Some 60 clients and supporters of an archdiocesan Catholic Social Services (CSS) ministry to the homeless marked the third annual World Day of the Poor before a renowned image of an impoverished Christ.
Philadelphia Auxiliary Bishop Edward Deliman presided over the Nov. 18 prayer service, which took place in front of the “Homeless Jesus” statue at St. John’s Hospice. The downtown Philadelphia outreach (a beneficiary of the Catholic Charities Appeal) serves men experiencing homelessness by providing more than 300 hot meals per weekday, along with residential services, case management, on-site nursing, showers and mailroom facilities.
The life-size bronze sculpture, which was installed outside of the hospice in 2017, depicts a blanketed Christ lying on a park bench, with the crucifixion wounds visible on his bare feet. Created by Canadian artist Timothy P. Schmalz and commissioned by the George C. Beyer Family, the image has been replicated in more than 50 cities worldwide, including the Vatican.
Standing at the statue’s feet, Bishop Deliman said that the image “reminds us of so much poverty in a country of so much wealth.” He added that “Jesus very clearly identified with the poor” and “would expect us to do the same” in fulfilling “the mission of the Church.”
Bishop Deliman’s words echoed those of Pope Francis, who instituted the World Day of the Poor in 2017 as an occasion to reflect on how poverty is at the heart of the Gospel. In his inaugural message for the observance, which takes place on the Thirty-third Sunday in Ordinary Time, Pope Francis said that the occasion was designed “to encourage believers to react against a culture of discard and waste.”
In addition, Pope Francis stressed the need to recall that “the poor are not a problem” but rather “a resource from which to draw as we strive to accept and practice … the essence of the Gospel.”
(Related: Watch the video from the World Day of the Poor prayer service at St. John’s Hospice.)
For this year’s observance (celebrated on Sunday, Nov. 17), Pope Francis drew on Psalm 9:19, “the hope of the poor will not perish forever.” Decrying profound global economic inequality, exploitative labor practices and anti-immigrant policies, Pope Francis warned in his message that “’the day of the Lord,’ as described by the prophets … will destroy the barriers created between nations and replace the arrogance of the few with the solidarity of the many.”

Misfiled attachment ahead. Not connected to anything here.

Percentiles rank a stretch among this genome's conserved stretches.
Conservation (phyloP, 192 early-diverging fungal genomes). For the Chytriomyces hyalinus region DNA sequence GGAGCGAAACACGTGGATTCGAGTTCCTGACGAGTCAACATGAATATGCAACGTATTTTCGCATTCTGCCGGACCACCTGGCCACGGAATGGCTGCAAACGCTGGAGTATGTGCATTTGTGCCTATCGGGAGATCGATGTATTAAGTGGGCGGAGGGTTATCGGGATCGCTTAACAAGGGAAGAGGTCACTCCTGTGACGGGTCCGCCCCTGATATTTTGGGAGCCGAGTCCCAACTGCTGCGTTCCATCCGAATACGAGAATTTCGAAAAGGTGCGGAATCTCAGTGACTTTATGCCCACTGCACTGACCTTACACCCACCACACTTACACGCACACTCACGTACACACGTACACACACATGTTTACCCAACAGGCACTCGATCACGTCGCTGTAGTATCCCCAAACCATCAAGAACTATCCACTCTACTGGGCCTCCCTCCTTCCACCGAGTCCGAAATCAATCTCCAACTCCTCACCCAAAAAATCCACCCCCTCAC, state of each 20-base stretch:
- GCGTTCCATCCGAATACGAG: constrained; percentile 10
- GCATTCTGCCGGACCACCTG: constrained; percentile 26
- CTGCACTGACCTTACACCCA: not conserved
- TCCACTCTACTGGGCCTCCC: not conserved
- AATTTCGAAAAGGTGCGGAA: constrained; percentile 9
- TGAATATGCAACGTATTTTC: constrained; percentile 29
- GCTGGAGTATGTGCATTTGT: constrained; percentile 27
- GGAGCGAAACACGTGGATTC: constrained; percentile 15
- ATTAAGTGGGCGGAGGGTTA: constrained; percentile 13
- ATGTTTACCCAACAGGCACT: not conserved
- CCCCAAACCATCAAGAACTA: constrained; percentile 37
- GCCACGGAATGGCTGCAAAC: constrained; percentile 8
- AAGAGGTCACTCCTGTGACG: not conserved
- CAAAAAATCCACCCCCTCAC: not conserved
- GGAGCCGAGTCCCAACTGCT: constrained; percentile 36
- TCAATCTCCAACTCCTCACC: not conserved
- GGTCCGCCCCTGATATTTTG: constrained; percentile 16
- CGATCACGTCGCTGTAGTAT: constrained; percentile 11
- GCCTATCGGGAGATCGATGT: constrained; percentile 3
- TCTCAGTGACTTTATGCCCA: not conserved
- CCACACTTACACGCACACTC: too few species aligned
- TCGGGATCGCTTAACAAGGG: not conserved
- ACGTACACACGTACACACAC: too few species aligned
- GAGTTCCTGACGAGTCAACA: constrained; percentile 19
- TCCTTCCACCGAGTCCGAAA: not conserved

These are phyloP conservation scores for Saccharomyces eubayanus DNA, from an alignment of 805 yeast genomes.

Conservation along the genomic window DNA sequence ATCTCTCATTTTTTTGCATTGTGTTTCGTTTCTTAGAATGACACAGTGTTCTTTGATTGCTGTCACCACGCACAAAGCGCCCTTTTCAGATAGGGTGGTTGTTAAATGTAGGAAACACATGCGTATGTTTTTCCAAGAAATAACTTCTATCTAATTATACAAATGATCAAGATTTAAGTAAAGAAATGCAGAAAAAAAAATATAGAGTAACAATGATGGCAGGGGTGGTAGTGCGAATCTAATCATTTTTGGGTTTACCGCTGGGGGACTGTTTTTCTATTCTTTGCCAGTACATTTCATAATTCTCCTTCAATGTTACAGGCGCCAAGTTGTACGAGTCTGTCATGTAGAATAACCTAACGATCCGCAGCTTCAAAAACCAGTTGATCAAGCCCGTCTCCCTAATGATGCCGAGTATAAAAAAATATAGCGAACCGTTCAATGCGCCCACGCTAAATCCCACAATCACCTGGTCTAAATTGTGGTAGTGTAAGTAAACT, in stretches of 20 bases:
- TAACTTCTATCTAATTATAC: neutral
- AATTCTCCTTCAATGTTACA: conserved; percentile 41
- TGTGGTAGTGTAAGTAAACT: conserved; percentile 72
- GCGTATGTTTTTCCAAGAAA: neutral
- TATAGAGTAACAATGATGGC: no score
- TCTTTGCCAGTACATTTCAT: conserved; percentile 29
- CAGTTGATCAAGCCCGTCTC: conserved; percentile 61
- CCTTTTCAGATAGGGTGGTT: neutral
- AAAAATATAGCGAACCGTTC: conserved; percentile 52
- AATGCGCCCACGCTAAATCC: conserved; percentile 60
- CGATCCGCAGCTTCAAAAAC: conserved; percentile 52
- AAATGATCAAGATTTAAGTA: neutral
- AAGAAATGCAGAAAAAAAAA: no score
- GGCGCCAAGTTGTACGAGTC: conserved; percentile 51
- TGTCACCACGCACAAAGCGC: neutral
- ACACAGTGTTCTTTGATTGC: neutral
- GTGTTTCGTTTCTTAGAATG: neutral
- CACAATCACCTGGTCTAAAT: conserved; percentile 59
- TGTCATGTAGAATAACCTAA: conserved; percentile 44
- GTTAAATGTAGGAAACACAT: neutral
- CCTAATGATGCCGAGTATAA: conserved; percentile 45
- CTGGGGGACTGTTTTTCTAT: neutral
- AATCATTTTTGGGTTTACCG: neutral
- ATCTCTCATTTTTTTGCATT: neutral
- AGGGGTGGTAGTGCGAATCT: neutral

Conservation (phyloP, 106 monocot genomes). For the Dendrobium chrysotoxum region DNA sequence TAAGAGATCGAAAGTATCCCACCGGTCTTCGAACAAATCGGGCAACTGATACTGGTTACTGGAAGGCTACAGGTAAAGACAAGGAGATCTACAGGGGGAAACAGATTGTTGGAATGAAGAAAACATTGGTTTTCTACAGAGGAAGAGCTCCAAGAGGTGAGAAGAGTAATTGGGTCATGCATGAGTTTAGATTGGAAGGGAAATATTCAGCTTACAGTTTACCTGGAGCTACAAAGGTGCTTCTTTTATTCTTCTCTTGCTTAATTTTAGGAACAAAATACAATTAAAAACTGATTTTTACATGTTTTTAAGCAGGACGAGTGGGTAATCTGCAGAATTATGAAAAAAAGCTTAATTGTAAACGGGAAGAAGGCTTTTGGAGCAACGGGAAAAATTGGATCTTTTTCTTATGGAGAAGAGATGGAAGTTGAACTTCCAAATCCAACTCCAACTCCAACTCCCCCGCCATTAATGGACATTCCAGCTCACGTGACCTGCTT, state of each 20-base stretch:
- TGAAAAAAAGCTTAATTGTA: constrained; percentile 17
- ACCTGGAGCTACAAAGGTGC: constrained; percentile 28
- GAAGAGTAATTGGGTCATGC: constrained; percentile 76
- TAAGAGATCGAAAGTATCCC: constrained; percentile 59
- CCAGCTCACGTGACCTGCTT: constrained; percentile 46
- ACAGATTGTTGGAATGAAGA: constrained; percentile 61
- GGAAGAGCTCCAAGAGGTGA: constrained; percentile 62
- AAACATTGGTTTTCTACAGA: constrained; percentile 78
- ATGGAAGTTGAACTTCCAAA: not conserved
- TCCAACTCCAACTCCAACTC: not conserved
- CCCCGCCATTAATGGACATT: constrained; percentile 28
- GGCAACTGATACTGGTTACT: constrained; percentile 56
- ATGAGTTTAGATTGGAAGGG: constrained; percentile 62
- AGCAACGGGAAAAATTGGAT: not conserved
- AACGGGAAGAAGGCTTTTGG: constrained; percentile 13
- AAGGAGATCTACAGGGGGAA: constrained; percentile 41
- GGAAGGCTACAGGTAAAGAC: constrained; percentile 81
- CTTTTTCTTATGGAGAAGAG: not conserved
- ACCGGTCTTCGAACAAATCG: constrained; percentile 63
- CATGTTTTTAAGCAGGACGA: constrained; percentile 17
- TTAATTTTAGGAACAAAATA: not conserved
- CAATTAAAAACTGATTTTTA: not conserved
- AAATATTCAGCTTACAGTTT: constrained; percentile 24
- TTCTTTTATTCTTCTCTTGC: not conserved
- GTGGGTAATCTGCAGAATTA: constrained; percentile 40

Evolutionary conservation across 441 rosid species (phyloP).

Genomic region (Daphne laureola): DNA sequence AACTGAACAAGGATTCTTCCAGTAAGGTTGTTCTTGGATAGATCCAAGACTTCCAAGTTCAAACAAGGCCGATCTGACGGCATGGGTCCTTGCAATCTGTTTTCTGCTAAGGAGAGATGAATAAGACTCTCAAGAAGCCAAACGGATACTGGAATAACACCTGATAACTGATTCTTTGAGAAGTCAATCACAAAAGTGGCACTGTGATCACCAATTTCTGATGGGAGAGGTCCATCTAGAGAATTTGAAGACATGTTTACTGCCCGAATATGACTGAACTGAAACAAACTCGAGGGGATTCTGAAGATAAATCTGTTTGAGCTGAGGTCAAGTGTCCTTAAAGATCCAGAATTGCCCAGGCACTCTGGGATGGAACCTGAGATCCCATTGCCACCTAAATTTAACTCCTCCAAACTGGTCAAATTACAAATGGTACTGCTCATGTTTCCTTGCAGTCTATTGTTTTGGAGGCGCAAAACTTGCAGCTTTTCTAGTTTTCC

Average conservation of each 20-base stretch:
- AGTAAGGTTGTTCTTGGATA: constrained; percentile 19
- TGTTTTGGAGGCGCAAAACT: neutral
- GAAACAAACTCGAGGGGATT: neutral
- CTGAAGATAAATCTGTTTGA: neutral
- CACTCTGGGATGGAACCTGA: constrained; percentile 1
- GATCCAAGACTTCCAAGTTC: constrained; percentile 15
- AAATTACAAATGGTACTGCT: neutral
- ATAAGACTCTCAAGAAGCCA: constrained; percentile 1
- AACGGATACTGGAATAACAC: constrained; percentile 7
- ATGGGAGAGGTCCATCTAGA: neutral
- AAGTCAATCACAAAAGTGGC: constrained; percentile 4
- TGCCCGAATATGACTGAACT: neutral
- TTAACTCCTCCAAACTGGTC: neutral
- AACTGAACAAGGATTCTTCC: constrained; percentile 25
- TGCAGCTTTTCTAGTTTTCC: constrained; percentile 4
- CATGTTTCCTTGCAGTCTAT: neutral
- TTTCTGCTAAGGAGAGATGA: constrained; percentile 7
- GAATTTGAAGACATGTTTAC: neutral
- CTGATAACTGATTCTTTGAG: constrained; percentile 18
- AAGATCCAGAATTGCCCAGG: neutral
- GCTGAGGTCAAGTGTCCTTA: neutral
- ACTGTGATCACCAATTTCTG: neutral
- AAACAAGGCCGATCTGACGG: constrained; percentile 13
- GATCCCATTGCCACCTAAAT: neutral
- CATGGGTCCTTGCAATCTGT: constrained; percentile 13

Pope Francis also urged the faithful to regard the disadvantaged as “persons to be encountered” who “save us because they enable us to encounter the face of Jesus Christ.”
Led by Bishop Deliman, participants at the Nov. 18 service recited the Our Father, which has been described by Pope Francis as “the prayer of the poor … said in the plural,” since “the bread for which we ask is ‘ours,’ and that entails sharing, participation and joint responsibility.”
At the conclusion of the gathering, the Good Shepherd Singers performed “We Shall Overcome,” an African-American hymn that has long been an anthem for social justice causes worldwide. The choral group consisted of current and former residents of CSS’s Good Shepherd Program, a residential outreach (and Catholic Charities Appeal beneficiary) offering housing and social services to medically fragile men experiencing homelessness.
Following the musical performance, attendees headed into the hospice for an evening meal, as Bishop Deliman encouraged them to “go in and get out of the cold.”
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